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Q&A: 'Asia’s best-kept secret' are China's improving ties with India, says Gupta

PUBLISHED : Monday, 11 August, 2014, 11:07am
UPDATED : Monday, 11 August, 2014, 11:07am
 

Last month marked the establishment of the New Development Bank, a bank funded by the BRICS countries - China, India, Brazil, Russia and South Africa - at a summit in Brazil.

The South China Morning Post asked Anil K. Gupta, a professor of strategy and globalization at the University of Maryland, how the new bank and new leadership in both countries will affect China's ties with India. Gupta is the author of the newly published The Silk Road Rediscovered, which sheds light on the growing economic relationship between the world's two most populous nations. He has visited China regularly since 1997, and taught at the Smith UIBE EMBA programme in Beijing since 2003.

You’ve called the growing economic ties between India and China “Asia’s best-kept secret”? Where will we see these ties expanding?

These ties have already been expanding rapidly since 2000. During 2000-last year, bilateral trade between China and India grew at an annual rate of almost 30 per cent, a much faster pace than the 19-20 per cent growth rate in either China’s or India’s exports to the world or the 9 per cent annual growth rate in world trade.

Bilateral trade between China and India currently adds up to about US$65 billion (HK$503.9 billion). Importantly too, the economic relationship between these two Asian giants is on the verge of a transformation – from one driven largely by trade to becoming driven heavily also by investments.

The primary factor driving the growth of economic linkages between China and India is the gravitational pull of market size and growth rates. Despite a slowdown in both countries, they remain two of the fastest growing economies in the G-20. By 2025, China will definitely be the world’s largest economy.

Also, by then, India will be the third or fourth largest economy in the world. As such, the bilateral economic ties between the two will be among the top five to ten largest bilateral ties between any two countries in the world.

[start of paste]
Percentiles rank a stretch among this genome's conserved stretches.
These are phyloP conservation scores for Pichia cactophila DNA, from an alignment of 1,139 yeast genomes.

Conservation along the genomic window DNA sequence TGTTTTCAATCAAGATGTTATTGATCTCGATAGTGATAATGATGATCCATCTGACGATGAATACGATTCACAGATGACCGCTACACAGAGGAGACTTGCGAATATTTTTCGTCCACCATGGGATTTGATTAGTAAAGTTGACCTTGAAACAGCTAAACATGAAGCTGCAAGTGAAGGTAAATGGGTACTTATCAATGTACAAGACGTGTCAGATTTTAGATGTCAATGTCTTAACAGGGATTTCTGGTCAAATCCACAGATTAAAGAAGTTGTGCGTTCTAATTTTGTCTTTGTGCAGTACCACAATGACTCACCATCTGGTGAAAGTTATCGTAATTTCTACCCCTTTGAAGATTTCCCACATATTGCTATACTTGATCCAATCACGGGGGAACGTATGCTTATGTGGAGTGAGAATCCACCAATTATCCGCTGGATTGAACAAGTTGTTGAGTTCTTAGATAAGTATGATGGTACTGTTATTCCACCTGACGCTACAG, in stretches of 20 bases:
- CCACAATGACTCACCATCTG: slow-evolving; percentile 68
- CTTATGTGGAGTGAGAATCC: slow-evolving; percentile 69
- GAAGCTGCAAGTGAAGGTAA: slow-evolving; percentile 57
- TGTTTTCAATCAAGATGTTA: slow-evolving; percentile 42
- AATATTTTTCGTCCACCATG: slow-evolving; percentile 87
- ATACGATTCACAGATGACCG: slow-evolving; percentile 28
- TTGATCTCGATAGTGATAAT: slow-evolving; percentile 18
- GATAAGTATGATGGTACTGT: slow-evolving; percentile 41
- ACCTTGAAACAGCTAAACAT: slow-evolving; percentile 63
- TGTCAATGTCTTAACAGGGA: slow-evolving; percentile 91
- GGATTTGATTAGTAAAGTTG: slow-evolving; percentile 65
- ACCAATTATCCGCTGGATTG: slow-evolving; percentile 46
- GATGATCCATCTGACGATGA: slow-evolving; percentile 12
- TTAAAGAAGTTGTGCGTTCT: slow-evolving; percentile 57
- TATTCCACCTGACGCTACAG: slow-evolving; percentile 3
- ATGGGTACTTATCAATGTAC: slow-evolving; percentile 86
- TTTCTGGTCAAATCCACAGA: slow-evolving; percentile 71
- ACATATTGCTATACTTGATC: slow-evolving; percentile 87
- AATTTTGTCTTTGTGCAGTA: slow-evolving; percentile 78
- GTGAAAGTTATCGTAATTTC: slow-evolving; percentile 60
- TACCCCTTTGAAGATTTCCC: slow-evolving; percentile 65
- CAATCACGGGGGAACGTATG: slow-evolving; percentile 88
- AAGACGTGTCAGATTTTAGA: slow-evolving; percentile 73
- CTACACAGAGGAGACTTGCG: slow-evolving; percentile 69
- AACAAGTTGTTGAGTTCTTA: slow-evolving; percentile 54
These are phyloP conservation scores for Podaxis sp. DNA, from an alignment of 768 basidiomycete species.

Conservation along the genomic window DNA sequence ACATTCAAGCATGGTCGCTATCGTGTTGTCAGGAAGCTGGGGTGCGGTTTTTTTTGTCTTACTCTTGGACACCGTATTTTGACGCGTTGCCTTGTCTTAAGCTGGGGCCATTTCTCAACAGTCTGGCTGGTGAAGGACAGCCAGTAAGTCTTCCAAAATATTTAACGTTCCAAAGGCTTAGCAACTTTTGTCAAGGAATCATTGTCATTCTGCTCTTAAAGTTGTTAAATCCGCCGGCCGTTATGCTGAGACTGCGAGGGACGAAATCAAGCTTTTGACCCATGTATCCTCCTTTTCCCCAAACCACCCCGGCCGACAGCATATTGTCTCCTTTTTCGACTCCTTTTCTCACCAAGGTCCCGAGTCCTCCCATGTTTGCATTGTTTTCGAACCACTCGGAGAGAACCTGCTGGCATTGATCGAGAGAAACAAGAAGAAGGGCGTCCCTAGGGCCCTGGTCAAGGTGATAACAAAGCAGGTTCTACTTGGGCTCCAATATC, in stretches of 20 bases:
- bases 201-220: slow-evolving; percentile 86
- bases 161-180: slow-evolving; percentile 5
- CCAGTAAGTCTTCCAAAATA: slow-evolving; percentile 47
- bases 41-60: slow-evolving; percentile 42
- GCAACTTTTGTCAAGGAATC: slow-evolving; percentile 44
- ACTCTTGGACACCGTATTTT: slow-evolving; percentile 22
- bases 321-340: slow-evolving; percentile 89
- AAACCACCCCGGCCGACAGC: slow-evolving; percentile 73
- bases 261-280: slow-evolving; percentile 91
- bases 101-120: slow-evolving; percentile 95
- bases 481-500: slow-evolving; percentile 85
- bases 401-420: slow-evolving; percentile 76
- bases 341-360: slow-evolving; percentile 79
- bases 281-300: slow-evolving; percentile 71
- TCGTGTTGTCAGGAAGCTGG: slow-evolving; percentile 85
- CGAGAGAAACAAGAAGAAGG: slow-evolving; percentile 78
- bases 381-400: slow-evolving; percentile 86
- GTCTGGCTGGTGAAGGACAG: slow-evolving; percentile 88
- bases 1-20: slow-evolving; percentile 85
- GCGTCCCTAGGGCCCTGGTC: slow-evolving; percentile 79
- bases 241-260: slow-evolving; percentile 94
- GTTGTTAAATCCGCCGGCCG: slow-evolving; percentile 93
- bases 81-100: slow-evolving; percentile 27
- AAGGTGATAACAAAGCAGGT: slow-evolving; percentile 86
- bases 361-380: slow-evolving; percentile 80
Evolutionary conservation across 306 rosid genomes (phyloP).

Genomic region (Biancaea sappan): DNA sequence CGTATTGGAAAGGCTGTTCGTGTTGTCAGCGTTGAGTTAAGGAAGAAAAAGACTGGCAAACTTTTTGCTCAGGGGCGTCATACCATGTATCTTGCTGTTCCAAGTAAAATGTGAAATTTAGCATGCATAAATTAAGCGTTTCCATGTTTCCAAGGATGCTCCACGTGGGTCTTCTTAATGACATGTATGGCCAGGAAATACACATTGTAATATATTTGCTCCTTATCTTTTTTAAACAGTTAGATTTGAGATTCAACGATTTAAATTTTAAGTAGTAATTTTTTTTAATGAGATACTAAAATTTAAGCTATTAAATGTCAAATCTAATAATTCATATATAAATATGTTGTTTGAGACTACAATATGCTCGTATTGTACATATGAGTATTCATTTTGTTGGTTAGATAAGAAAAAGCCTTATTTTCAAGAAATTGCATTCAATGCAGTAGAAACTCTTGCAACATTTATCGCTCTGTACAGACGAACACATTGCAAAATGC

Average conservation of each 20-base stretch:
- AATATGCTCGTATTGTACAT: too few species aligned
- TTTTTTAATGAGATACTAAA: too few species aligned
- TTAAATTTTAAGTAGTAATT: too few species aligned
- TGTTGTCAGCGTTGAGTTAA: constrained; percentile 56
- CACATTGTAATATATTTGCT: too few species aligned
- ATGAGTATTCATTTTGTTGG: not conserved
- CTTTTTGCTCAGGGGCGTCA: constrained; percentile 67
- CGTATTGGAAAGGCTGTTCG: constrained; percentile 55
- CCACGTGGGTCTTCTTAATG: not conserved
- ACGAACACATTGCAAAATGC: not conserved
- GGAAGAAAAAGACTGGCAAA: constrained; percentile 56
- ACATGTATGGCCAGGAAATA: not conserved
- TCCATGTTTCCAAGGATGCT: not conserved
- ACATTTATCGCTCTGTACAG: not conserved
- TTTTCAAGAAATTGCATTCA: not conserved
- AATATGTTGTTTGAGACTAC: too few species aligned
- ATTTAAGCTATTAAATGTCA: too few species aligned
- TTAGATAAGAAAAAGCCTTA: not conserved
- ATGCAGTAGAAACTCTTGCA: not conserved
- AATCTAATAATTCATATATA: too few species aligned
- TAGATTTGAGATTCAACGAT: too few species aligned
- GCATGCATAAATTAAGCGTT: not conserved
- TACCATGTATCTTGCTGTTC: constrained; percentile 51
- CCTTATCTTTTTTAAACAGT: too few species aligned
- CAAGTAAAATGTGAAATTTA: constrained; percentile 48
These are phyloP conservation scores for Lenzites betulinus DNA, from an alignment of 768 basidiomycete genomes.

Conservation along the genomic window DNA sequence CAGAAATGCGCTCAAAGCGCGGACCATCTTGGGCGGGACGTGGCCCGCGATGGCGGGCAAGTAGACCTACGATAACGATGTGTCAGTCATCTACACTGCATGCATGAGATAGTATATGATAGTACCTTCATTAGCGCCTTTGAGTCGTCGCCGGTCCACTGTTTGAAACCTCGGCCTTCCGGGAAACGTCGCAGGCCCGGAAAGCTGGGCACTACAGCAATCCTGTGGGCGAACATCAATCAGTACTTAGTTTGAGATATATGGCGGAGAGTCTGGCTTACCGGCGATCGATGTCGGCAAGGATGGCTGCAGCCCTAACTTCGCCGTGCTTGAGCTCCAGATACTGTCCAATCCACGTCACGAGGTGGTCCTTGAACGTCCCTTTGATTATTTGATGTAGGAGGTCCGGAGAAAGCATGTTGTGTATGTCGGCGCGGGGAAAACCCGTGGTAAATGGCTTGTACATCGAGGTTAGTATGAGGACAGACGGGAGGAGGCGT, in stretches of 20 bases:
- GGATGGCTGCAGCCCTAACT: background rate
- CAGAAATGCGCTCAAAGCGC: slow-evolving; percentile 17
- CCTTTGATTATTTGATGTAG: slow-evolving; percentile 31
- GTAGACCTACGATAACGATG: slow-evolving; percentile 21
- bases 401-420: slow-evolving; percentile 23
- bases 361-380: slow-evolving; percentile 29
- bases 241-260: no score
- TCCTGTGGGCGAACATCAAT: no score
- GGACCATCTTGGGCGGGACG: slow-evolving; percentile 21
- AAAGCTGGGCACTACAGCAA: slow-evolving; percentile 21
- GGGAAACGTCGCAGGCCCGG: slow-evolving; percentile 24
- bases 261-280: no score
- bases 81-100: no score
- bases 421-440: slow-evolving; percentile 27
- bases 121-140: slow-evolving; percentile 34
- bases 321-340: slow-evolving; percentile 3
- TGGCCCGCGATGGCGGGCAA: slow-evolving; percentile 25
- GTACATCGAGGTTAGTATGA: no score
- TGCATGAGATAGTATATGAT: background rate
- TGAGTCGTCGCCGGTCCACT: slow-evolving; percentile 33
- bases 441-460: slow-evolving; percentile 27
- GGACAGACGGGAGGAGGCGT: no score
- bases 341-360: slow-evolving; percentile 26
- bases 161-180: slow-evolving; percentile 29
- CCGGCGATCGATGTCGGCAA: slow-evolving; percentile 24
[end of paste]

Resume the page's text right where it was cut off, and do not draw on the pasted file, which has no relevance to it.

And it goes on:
Also, as the recently-elected Modi government starts ramping up infrastructure development in India, we can expect to see a rapid growth in Chinese investments in India – especially in the infrastructure sector. This investment will not be in the form of actually running power plants or high speed rail networks. Rather, it will be in form of manufacturing power equipment, high speed locomotives and rolling stock, etc.

How is Prime Minister Modi’s China policy different to his predecessor Manmohan Singh’s approach?

The big difference will not be in terms of the policies but whether the policies get implemented and lead to real actions. Mr Modi is a man of action and, from his track record in the state of Gujarat where he was chief minister for over ten years, it’s clear that he is a tough and demanding task-master.

He believes in making sure that his ministers and bureaucrats talk less and focus their energies on getting this done on the ground. In contrast, with Mr Singh, there was a lot of talk but hardly any action.

It’s also important to note that Mr Modi knows China well. He visited China four times during his stint as chief minister of Gujarat. Also, Gujarat was the state which attracted more Chinese foreign direct investment than any other. Thus, I’m very optimistic about rapid growth in China-India economic relationship over the coming decade.

Mr. Modi is also a tough negotiator. The discussions in Brazil leading to the creation of the New Development Bank (NBD) provide a good example. China wanted the total capital base to be US$100 billion with it contributing a bigger portion than any of other four BRIC countries.

However, Mr. Modi was clear that, for India to be a part of the NDB, there had to be equal contribution from all five countries. Also, in turn for making Shanghai the HQ of the new bank, Mr. Modi got Mr. Xi to agree that the first president would be from India.

How do you see nationalism and territorial disputes affect these new and growing economic ties?

The territorial disputes are unlikely to get resolved any time soon. However, unlike the relationship between, say, China and Japan, there is no emotional baggage or historical fault-lines in the relationship between China and India. Importantly, leaders on both sides have repeatedly said that they believe that a peaceful resolution to the border disagreements is possible and will eventually be found.